Partial seizures: The recommended dosage of gabapentin ranges from 300 to 1200 mg taken orally 3 times daily, with a maximum daily dosage of 3600 mg.

Post-herpetic neuralgia: The recommended dosage of gabapentin ranges from 300 to 600 mg taken orally 3 times daily, with a maximum daily dosage of 1800 mg.

Restless legs syndrome (gabapentin enacarbil): The recommended dosage of gabapentin enacarbil is 600 mg taken orally once daily, with a maximum daily dosage of 1800 mg.[5] 

Neuropathic pain: The recommended gabapentin dosage ranges from 300 to 1200 mg taken orally 3 times daily, with a maximum daily dosage of 3600 mg.

Fibromyalgia: The recommended gabapentin dosage is between 400 and 800 mg taken orally 3 times daily, with a maximum daily dosage of 2400 mg.

Specific Patient Populations

Hepatic impairment: The American Association for the Study of Liver Disease (AASLD) recognizes the potential role of gabapentin as a primary non-opioid therapeutic choice, particularly for managing neuropathic pain in patients with cirrhosis.[36]

Renal impairment: For patients with renal impairment, gabapentin, which is primarily excreted really and lacks active metabolites, requires dosage adjustment. Therefore, it is crucial to modify both the dose amount and frequency accordingly.

  • Creatinine clearance of 30 mL/min to 60 mL/min: 200 mg to 700 mg twice per day
  • Creatinine clearance of 16 mL/min to 29 mL/min: 200 mg to 700 mg once daily
  • Creatinine clearance of 15 mL/min: 100 mg to 300 mg once daily
  • Creatinine clearance of less than 15 mL/min on hemodialysis: 125 mg to 350 mg as a supplement dose post-hemodialysis

Pregnancy considerations: A cohort study utilizing the US Medicaid dataset investigated gabapentin exposure during pregnancy from January 2000 to December 2013. While no significant associations were observed with major malformations, multiple administration of gabapentin was correlated with an increase in the risk of cardiac defects. Late or dual exposure to gabapentin is linked to an increased risk of small for gestational age and preterm birth. Additionally, the risk of neonatal intensive care unit (NICU) admission increased with higher drug exposure levels.[37]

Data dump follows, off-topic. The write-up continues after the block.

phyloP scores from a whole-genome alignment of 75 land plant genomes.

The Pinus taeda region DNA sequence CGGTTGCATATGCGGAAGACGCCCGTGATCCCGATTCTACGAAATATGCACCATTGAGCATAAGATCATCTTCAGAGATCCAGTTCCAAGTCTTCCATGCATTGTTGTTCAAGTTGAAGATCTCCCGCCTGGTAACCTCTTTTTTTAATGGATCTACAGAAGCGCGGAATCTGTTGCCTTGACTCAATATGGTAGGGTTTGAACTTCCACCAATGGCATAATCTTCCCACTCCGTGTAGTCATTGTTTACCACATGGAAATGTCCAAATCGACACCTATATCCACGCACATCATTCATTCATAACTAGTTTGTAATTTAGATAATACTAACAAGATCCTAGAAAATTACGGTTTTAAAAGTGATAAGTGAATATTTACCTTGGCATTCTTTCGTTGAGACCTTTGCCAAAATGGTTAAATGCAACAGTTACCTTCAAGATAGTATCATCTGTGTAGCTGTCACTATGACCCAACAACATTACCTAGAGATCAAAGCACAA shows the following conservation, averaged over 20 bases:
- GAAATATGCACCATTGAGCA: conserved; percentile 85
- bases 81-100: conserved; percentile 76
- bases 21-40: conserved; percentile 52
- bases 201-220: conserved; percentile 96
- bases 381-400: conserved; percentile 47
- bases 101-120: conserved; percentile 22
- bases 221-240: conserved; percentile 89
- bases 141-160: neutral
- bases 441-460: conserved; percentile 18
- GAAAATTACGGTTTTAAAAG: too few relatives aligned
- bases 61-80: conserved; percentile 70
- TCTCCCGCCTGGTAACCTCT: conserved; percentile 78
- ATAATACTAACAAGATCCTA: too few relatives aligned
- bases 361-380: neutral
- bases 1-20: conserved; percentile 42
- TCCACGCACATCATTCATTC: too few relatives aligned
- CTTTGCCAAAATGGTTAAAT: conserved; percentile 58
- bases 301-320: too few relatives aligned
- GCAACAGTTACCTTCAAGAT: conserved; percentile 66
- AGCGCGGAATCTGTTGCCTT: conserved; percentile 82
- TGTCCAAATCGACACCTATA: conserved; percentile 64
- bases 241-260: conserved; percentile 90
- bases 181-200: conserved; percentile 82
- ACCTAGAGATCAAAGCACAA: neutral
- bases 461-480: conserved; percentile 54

Breastfeeding considerations: Limited data suggest that maternal doses of gabapentin up to 2.1 g daily result in relatively low levels in infant serum. Administration of a single dose of 300 or 600 mg to mothers before cesarean section did not impact breastfeeding. It is advisable to monitor infants for drowsiness, sufficient weight gain, and developmental milestones, particularly in younger, exclusively breastfed infants and when combining anticonvulsant or psychotropic drugs.[38]

Pediatric patients: The FDA has not approved gabapentin for treating partial seizures in pediatric patients aged 3 or younger. Gabapentin can be considered for pain relief in terminally ill children.[35]

Older patients: Given the tendency for reduced renal function among older patients, careful consideration in dosing is advisable, with necessary adjustments as per creatinine clearance.

Adverse Effects

Gabapentin may cause certain adverse effects, which are listed below.

Severe reactions: The severe adverse reactions include suicidality, depression, Stevens-Johnson syndrome, anaphylaxis, angioedema, erythema multiforme, rhabdomyolysis, and withdrawal seizure or withdrawal symptoms if the drug is discontinued abruptly.[39]

More common reactions: More common reactions to gabapentin include ataxia, dizziness, fatigue, somnolence, fever, nystagmus, peripheral edema, hostility, hyperkinesia (in pediatric patients), nausea, vomiting, tremor, asthenia, diplopia, diarrhea, xerostomia, infection, amblyopia, headache, constipation, weight gain, abnormal thinking, amnesia, back pain, impotence, and depression.

In a study analyzing adverse drug reactions associated with gabapentin through the FDA Adverse Events Reporting System, it was found that compared to duloxetine, gabapentin showed a higher likelihood of drug withdrawal, auditory hallucinations, delusions, euphoric mood, ataxia, aggression, and substance use disorder.[40]

Drug-Drug Interactions